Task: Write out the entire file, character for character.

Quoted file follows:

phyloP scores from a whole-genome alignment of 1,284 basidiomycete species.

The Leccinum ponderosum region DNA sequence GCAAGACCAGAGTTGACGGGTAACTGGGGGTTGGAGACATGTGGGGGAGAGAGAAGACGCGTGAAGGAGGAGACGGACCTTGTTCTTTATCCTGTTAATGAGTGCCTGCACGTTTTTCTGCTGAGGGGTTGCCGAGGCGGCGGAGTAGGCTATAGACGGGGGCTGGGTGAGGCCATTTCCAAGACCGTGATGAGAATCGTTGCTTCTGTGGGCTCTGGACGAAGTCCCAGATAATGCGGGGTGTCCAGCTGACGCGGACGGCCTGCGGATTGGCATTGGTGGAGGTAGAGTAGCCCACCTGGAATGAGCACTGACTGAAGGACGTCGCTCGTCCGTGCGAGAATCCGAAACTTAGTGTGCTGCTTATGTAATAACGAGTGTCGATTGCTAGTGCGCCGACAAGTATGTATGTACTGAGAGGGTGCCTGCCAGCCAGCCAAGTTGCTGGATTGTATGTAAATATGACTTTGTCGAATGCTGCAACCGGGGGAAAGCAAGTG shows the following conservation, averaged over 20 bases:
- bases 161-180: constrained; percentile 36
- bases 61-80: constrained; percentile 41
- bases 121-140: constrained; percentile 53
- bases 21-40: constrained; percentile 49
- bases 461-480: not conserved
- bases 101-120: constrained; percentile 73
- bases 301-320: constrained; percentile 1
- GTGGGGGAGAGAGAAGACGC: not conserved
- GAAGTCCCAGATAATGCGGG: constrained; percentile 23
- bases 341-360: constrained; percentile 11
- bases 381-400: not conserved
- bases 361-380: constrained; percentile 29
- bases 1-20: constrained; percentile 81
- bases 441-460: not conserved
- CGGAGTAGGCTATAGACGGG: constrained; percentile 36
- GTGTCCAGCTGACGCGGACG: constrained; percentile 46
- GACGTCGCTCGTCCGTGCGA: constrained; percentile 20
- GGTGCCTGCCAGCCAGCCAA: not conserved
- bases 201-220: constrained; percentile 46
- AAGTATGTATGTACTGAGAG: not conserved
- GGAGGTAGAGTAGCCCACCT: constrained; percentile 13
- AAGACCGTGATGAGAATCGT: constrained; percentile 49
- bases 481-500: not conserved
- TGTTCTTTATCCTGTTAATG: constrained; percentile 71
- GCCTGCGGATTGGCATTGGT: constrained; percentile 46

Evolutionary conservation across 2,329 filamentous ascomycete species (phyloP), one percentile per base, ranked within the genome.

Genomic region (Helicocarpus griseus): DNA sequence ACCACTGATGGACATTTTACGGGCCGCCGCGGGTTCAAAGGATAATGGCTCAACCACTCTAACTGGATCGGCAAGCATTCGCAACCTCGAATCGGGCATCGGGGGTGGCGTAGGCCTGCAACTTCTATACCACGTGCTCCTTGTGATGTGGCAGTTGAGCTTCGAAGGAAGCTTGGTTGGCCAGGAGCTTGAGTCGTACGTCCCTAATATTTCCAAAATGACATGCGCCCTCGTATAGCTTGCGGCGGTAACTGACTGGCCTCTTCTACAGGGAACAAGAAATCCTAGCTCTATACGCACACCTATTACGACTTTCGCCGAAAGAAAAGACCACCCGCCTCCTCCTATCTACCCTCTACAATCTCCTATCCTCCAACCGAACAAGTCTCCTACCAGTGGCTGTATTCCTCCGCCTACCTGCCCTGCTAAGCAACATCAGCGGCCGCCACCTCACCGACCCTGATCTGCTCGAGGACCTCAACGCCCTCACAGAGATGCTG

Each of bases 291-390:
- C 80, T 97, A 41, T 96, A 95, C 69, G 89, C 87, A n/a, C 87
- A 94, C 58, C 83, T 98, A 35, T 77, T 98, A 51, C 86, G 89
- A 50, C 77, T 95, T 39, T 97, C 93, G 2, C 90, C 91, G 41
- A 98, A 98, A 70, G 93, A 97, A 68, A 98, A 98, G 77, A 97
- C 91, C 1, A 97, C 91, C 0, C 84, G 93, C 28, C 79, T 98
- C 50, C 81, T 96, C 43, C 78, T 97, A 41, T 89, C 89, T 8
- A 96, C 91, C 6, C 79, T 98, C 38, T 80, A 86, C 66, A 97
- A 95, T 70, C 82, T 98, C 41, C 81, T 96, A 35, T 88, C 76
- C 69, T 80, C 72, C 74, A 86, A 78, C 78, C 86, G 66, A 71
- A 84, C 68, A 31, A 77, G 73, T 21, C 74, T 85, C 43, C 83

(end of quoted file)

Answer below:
phyloP scores from a whole-genome alignment of 1,284 basidiomycete species.

The Leccinum ponderosum region DNA sequence GCAAGACCAGAGTTGACGGGTAACTGGGGGTTGGAGACATGTGGGGGAGAGAGAAGACGCGTGAAGGAGGAGACGGACCTTGTTCTTTATCCTGTTAATGAGTGCCTGCACGTTTTTCTGCTGAGGGGTTGCCGAGGCGGCGGAGTAGGCTATAGACGGGGGCTGGGTGAGGCCATTTCCAAGACCGTGATGAGAATCGTTGCTTCTGTGGGCTCTGGACGAAGTCCCAGATAATGCGGGGTGTCCAGCTGACGCGGACGGCCTGCGGATTGGCATTGGTGGAGGTAGAGTAGCCCACCTGGAATGAGCACTGACTGAAGGACGTCGCTCGTCCGTGCGAGAATCCGAAACTTAGTGTGCTGCTTATGTAATAACGAGTGTCGATTGCTAGTGCGCCGACAAGTATGTATGTACTGAGAGGGTGCCTGCCAGCCAGCCAAGTTGCTGGATTGTATGTAAATATGACTTTGTCGAATGCTGCAACCGGGGGAAAGCAAGTG shows the following conservation, averaged over 20 bases:
- bases 161-180: constrained; percentile 36
- bases 61-80: constrained; percentile 41
- bases 121-140: constrained; percentile 53
- bases 21-40: constrained; percentile 49
- bases 461-480: not conserved
- bases 101-120: constrained; percentile 73
- bases 301-320: constrained; percentile 1
- GTGGGGGAGAGAGAAGACGC: not conserved
- GAAGTCCCAGATAATGCGGG: constrained; percentile 23
- bases 341-360: constrained; percentile 11
- bases 381-400: not conserved
- bases 361-380: constrained; percentile 29
- bases 1-20: constrained; percentile 81
- bases 441-460: not conserved
- CGGAGTAGGCTATAGACGGG: constrained; percentile 36
- GTGTCCAGCTGACGCGGACG: constrained; percentile 46
- GACGTCGCTCGTCCGTGCGA: constrained; percentile 20
- GGTGCCTGCCAGCCAGCCAA: not conserved
- bases 201-220: constrained; percentile 46
- AAGTATGTATGTACTGAGAG: not conserved
- GGAGGTAGAGTAGCCCACCT: constrained; percentile 13
- AAGACCGTGATGAGAATCGT: constrained; percentile 49
- bases 481-500: not conserved
- TGTTCTTTATCCTGTTAATG: constrained; percentile 71
- GCCTGCGGATTGGCATTGGT: constrained; percentile 46

Evolutionary conservation across 2,329 filamentous ascomycete species (phyloP), one percentile per base, ranked within the genome.

Genomic region (Helicocarpus griseus): DNA sequence ACCACTGATGGACATTTTACGGGCCGCCGCGGGTTCAAAGGATAATGGCTCAACCACTCTAACTGGATCGGCAAGCATTCGCAACCTCGAATCGGGCATCGGGGGTGGCGTAGGCCTGCAACTTCTATACCACGTGCTCCTTGTGATGTGGCAGTTGAGCTTCGAAGGAAGCTTGGTTGGCCAGGAGCTTGAGTCGTACGTCCCTAATATTTCCAAAATGACATGCGCCCTCGTATAGCTTGCGGCGGTAACTGACTGGCCTCTTCTACAGGGAACAAGAAATCCTAGCTCTATACGCACACCTATTACGACTTTCGCCGAAAGAAAAGACCACCCGCCTCCTCCTATCTACCCTCTACAATCTCCTATCCTCCAACCGAACAAGTCTCCTACCAGTGGCTGTATTCCTCCGCCTACCTGCCCTGCTAAGCAACATCAGCGGCCGCCACCTCACCGACCCTGATCTGCTCGAGGACCTCAACGCCCTCACAGAGATGCTG

Each of bases 291-390:
- C 80, T 97, A 41, T 96, A 95, C 69, G 89, C 87, A n/a, C 87
- A 94, C 58, C 83, T 98, A 35, T 77, T 98, A 51, C 86, G 89
- A 50, C 77, T 95, T 39, T 97, C 93, G 2, C 90, C 91, G 41
- A 98, A 98, A 70, G 93, A 97, A 68, A 98, A 98, G 77, A 97
- C 91, C 1, A 97, C 91, C 0, C 84, G 93, C 28, C 79, T 98
- C 50, C 81, T 96, C 43, C 78, T 97, A 41, T 89, C 89, T 8
- A 96, C 91, C 6, C 79, T 98, C 38, T 80, A 86, C 66, A 97
- A 95, T 70, C 82, T 98, C 41, C 81, T 96, A 35, T 88, C 76
- C 69, T 80, C 72, C 74, A 86, A 78, C 78, C 86, G 66, A 71
- A 84, C 68, A 31, A 77, G 73, T 21, C 74, T 85, C 43, C 83